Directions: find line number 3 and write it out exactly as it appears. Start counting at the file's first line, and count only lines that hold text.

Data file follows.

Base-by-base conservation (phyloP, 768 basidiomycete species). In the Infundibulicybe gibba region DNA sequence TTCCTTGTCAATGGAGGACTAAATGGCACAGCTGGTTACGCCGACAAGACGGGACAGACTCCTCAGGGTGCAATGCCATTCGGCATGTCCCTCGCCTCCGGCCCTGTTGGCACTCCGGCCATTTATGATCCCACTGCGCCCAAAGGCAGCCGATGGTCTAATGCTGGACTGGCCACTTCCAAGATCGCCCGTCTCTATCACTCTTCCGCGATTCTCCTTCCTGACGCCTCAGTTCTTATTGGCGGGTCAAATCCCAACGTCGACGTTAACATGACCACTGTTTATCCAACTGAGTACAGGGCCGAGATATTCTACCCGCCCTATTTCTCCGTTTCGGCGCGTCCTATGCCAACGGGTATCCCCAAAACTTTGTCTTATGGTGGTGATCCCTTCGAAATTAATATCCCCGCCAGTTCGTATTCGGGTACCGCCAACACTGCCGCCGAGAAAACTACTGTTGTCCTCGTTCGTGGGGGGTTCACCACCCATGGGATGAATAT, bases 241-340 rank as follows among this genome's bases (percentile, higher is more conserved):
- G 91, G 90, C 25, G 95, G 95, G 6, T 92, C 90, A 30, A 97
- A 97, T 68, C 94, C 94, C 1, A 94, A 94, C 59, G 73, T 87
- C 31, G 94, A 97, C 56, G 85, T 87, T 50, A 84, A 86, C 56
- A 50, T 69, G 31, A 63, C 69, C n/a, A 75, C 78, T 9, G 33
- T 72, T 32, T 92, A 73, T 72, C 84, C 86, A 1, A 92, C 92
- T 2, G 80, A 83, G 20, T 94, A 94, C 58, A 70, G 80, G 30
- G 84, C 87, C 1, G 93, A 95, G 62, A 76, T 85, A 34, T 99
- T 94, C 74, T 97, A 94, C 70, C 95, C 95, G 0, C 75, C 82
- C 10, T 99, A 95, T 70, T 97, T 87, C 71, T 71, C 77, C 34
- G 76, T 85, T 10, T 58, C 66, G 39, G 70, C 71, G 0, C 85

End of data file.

- A 97, T 68, C 94, C 94, C 1, A 94, A 94, C 59, G 73, T 87